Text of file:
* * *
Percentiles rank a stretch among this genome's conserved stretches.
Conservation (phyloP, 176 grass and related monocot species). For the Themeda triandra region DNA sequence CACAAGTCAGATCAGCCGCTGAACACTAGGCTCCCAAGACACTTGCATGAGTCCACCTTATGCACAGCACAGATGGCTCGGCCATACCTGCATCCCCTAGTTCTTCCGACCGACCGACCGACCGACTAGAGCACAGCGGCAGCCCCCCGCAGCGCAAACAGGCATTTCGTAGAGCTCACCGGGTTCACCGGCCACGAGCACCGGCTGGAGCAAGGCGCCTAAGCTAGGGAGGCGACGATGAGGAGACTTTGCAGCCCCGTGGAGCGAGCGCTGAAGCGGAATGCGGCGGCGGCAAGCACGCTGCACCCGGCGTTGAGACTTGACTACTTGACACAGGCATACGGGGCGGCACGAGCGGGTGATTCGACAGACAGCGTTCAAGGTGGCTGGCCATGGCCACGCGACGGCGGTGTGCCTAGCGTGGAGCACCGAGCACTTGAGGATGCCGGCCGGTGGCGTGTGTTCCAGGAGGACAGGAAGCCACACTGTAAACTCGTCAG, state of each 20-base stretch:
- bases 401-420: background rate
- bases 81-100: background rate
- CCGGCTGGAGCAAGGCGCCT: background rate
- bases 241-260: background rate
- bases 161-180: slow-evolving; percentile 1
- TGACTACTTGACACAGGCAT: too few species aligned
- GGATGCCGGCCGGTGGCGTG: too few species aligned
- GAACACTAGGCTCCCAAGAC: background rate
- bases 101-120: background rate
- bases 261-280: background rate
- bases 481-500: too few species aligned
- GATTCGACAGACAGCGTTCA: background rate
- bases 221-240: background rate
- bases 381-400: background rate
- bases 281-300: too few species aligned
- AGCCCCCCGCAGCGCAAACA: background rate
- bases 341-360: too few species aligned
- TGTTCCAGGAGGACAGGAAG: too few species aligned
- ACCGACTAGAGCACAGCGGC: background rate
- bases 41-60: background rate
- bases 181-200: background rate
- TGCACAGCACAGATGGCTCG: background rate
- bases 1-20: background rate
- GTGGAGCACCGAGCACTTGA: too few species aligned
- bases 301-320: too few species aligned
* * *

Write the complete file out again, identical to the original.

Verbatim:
Percentiles rank a stretch among this genome's conserved stretches.
Conservation (phyloP, 176 grass and related monocot species). For the Themeda triandra region DNA sequence CACAAGTCAGATCAGCCGCTGAACACTAGGCTCCCAAGACACTTGCATGAGTCCACCTTATGCACAGCACAGATGGCTCGGCCATACCTGCATCCCCTAGTTCTTCCGACCGACCGACCGACCGACTAGAGCACAGCGGCAGCCCCCCGCAGCGCAAACAGGCATTTCGTAGAGCTCACCGGGTTCACCGGCCACGAGCACCGGCTGGAGCAAGGCGCCTAAGCTAGGGAGGCGACGATGAGGAGACTTTGCAGCCCCGTGGAGCGAGCGCTGAAGCGGAATGCGGCGGCGGCAAGCACGCTGCACCCGGCGTTGAGACTTGACTACTTGACACAGGCATACGGGGCGGCACGAGCGGGTGATTCGACAGACAGCGTTCAAGGTGGCTGGCCATGGCCACGCGACGGCGGTGTGCCTAGCGTGGAGCACCGAGCACTTGAGGATGCCGGCCGGTGGCGTGTGTTCCAGGAGGACAGGAAGCCACACTGTAAACTCGTCAG, state of each 20-base stretch:
- bases 401-420: background rate
- bases 81-100: background rate
- CCGGCTGGAGCAAGGCGCCT: background rate
- bases 241-260: background rate
- bases 161-180: slow-evolving; percentile 1
- TGACTACTTGACACAGGCAT: too few species aligned
- GGATGCCGGCCGGTGGCGTG: too few species aligned
- GAACACTAGGCTCCCAAGAC: background rate
- bases 101-120: background rate
- bases 261-280: background rate
- bases 481-500: too few species aligned
- GATTCGACAGACAGCGTTCA: background rate
- bases 221-240: background rate
- bases 381-400: background rate
- bases 281-300: too few species aligned
- AGCCCCCCGCAGCGCAAACA: background rate
- bases 341-360: too few species aligned
- TGTTCCAGGAGGACAGGAAG: too few species aligned
- ACCGACTAGAGCACAGCGGC: background rate
- bases 41-60: background rate
- bases 181-200: background rate
- TGCACAGCACAGATGGCTCG: background rate
- bases 1-20: background rate
- GTGGAGCACCGAGCACTTGA: too few species aligned
- bases 301-320: too few species aligned